Planning an epic trip and wondering what you need to know about driving in Canada? Then I’m here to help!
Canada is an awesome country to explore with amazing cities, small towns, beaches, and mountains. But despite all of its amazing qualities, many of the best destinations are only accessible if you have your own wheels.
As a Canadian local with plenty of experience driving abroad, I’ve noticed plenty of differences driving in Canada as opposed to other countries. And though I’d have to say driving in Canada is pretty straightforward, there are some stark idiosyncrasies that you’ll need to pay attention to. I’ll walk you through all of them in this quick guide on how to drive in Canada.
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Canada Driving Laws & Rules of the Road
Whether you’re traveling from another continent or within North America, I recommend looking up common road signs and provincial-specific laws before driving in Canada.
Even within Canada, laws, signage, and provincial rules tend to vary across the country. Not to mention, when road rules apply to a province, they are heavily enforced.
👉 Important rules of the road for driving in Canada include:
- Canadians drive on the right hand side of the road and pass on the left
- Making full stops at red lights and stop signs is mandatory (running these could land you with a ticket)
- Pedestrians always have the right of way
- Speed limits are regularly followed and enforced with photo radar detectors
- The speed limit will vary by province and road, but the statutory speed limit is often 50 km/hour in urban areas and 80 km/hour in rural area (Source).
- Seat belt use is mandatory
- Cell phones are not allowed to be used while driving (unless hands-free)
- Driving is often not allowed on private property
- Drivers must stop (or proceed with caution) when encountering stopped school buses
- Driving with an elevated blood alcohol content is a criminal offense, though specific alcohol rules vary by province
- Right hand turns are usually allowed at red lights unless otherwise posted
License Requirements for Drivers
A valid driver’s license and proof of insurance are required for all drivers in Canada.
Before you travel to Canada, it’s smart to search whether or not you’ll need an international driving permit for your stay. USA citizens with valid licenses generally do not need an international permit for Canada driving, but it is a requirement for drivers from many other countries. Generally, you can secure an IDP before travel at your local department of motor vehicles, or similar. Check this source for more information.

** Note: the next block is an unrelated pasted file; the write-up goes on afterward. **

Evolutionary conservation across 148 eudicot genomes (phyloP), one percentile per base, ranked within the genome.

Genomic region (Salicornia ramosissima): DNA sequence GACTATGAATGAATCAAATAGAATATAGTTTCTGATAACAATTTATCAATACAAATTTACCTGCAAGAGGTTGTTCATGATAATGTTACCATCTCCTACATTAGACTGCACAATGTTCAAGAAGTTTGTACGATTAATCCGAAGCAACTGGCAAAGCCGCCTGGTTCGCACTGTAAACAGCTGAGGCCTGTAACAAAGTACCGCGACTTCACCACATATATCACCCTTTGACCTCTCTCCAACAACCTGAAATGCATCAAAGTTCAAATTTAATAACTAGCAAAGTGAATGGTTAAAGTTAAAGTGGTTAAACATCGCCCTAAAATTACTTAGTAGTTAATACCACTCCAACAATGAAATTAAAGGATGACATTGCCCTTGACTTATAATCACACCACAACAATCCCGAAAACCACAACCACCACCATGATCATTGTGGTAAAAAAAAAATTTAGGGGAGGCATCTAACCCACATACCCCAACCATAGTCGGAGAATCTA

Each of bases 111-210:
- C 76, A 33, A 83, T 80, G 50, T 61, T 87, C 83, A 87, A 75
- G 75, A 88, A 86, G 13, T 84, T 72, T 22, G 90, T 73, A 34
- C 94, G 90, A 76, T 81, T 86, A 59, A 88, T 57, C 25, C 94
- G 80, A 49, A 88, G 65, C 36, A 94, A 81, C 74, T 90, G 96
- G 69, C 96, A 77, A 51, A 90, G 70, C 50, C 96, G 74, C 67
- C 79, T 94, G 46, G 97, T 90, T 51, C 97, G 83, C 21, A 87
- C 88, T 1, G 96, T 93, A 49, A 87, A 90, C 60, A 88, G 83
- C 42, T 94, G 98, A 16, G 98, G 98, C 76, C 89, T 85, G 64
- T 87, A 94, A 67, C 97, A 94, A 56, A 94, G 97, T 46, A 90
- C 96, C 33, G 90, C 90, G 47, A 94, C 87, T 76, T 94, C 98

Where to Rent a Car
The rental car landscape in Canada is fairly standardized. You’ll be hard-pressed to find a scammer and companies largely abide by the laws. That said, it’s always good to compare prices and agencies reviews.
I highly recommend using Discover Cars Canada to source a rental car. It’s like a search engine that will scan all the options on the market from the major rental car companies and offer up the best rates and car insurance. Discover Cars is the first place I look when searching for a rental car either at home or abroad.
👉 Wondering where to road trip in Canada? I wrote a whole guide rounding up some of the best drives and road trips in Canada. Check it out!
Car Insurance Rules in Canada
All drivers in Canada are required to carry insurance. The mandatory minimum liability insurance varies by province or territory, so be sure to check specific requirements based on where you are going in Canada.
If you already have auto insurance in the United States and are coming to Canada on a tourist visa, it is very likely that your existing policy will cover you. However, it is a good idea to call your insurance provider to make sure.
If you do not have auto insurance covering Canada, or if you want additional coverages beyond the minimums just to be safe, then you can rent through Discover Cars Canada and choose to add on the insurance option at check out.
Another option is to consider getting a travel insurance plan that covers driving in Canada. Check out our full guide to Canada travel insurance for more information. It’s always best to be prepared when traveling internationally, so travel insurance is a must. Travel Lemming loves World Nomads for our own travel insurance, but it’s important to note that you’ll likely need to select the Explorer Plan if you need rental car coverage included in the plan.
Winter Driving in Canada
It’s no secret — Canadian winters can be nasty.
We’re talking avalanches in the mountains, black ice, buckets of snow, and temperatures that, quite frankly, make it unsafe to be outside for too long.
When you choose to visit Canada is just as important as where in Canada you go through, and climates across the country vary widely. That said, if you’re not used to winter driving and are gung-ho on a road trip, then visiting Canada from November through March may not be for you.
Now, if you’ve just read everything I said above and you’re still interested in a Canadian winter road trip, then I have to give you a pat on the back.
👉 Here are some of my top winter driving tips:
- Make sure you have winter tires and chain them up if driving in the mountains
- Rent a car that has all-wheel drive
- Check the road conditions before heading out (many provinces has their own site for this, just google “road conditions in XX province”
- Keep your cell phone fully charged at all times
- Know the numbers for emergency services and tow trucks
- Check the weather before heading out so you don’t get caught in unfavorable conditions
- Drive slowly and keep a lookout for other drivers (and black ice)
- Stay flexible with your itinerary — the weather can be unpredictable